This is also a time when students learn to push themselves beyond their comfort zone. They are strongly encouraged to participate even if they are not feeling their best on the day of the rehearsal (or show). This discipline, teaching students to continue working towards their goal through adversity, is a life skill that they will carry with them throughout their lives. To read about dancer Tanvi Mavuri’s experience with dancing through adversity, click here. (*Please note that we do not encourage children who are seriously ill to participate).  

In addition, the rehearsal is the time when class volunteers familiarise themselves with the running of the show. They will play an important role during the performance!

Venue planning

The teaching and administrative team plan the venue in detail before the show. Firstly, a venue is selected based on the size of the stage, the stage floor (very important for dance!),  the size of the audience, the location of the auditorium, sound and light equipment available,  and the availability of green rooms for the students and parking for parents. The selection and confirmation of the auditorium can take time, and we always book it as early as possible to ensure we get the best possible venue for the students. Once the show day comes closer, additional planning is required in terms of green room allocation, parking planning, checking  restrooms and other amenities.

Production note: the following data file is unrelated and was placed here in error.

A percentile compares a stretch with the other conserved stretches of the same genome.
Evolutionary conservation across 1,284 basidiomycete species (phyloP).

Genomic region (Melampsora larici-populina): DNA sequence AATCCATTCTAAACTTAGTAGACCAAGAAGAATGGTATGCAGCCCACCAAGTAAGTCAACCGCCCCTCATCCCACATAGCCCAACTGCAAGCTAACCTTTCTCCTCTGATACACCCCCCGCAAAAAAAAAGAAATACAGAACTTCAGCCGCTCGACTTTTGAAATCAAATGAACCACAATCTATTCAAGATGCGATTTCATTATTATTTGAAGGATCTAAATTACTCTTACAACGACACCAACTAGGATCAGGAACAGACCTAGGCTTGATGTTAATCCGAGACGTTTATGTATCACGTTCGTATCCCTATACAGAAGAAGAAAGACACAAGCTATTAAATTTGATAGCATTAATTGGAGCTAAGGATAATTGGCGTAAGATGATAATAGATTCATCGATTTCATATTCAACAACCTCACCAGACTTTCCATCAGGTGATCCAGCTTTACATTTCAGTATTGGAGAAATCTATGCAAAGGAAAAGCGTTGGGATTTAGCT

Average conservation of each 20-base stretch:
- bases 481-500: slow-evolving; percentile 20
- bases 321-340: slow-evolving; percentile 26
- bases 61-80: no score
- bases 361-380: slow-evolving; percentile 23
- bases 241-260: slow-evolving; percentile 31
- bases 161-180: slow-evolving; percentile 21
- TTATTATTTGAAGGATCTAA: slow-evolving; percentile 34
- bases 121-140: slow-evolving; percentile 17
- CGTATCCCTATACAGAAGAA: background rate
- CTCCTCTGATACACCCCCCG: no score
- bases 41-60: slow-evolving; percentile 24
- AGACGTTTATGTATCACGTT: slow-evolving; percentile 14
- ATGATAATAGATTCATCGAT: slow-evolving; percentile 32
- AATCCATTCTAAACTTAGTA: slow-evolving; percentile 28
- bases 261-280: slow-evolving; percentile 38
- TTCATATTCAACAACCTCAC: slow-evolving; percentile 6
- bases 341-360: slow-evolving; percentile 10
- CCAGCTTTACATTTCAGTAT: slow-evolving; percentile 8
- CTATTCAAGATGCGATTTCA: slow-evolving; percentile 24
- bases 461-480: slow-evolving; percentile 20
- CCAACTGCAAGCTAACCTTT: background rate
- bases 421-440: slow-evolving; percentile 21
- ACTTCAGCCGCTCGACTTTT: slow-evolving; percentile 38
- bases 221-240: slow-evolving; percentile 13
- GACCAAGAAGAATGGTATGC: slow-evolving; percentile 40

Show day – technical rehearsals

On the day of the show, the sound a light crew will arrive at the venue in the early morning, before technical rehearsals begin. During the technical rehearsals, all students have a chance to go through their dance on the stage with – this includes placing on the stage to ensure formations are correct, going through the oppiece with the music,  as well as entrances and exits off the stage. The help of the class volunteers is vital here, as they will be in charge of ensuring that students come to the correct side of the stage at the correct time during the show. This takes up the entire day for the teachers, all the way up until the show.

The administrative team is equally busy at the techincal rehearsal  time. They ensure students arrive on time, sit in their allocated areas and are ready when they are called to the stage. They also set up green rooms with chairs and other important tools and accessories, and allocate special seating in the auditorium. They liaise between parents, students, teachers and the rest of the team, and prepare the area outside the auditorium for welcoming the parents. They also ensure students have time for snacks and water – click here to find out what to eat on a show day, and click here for a general insight into nutrition for dancers.


This is the part where the audience arrives and enjoys the show, never knowing all that has gone on behind the scenes months in advance of the performance. Unless  they have read this article, of course.

Not sure what to do with the costume once the performance is over? Click here for ideas! For more images from our biennial shows, click here.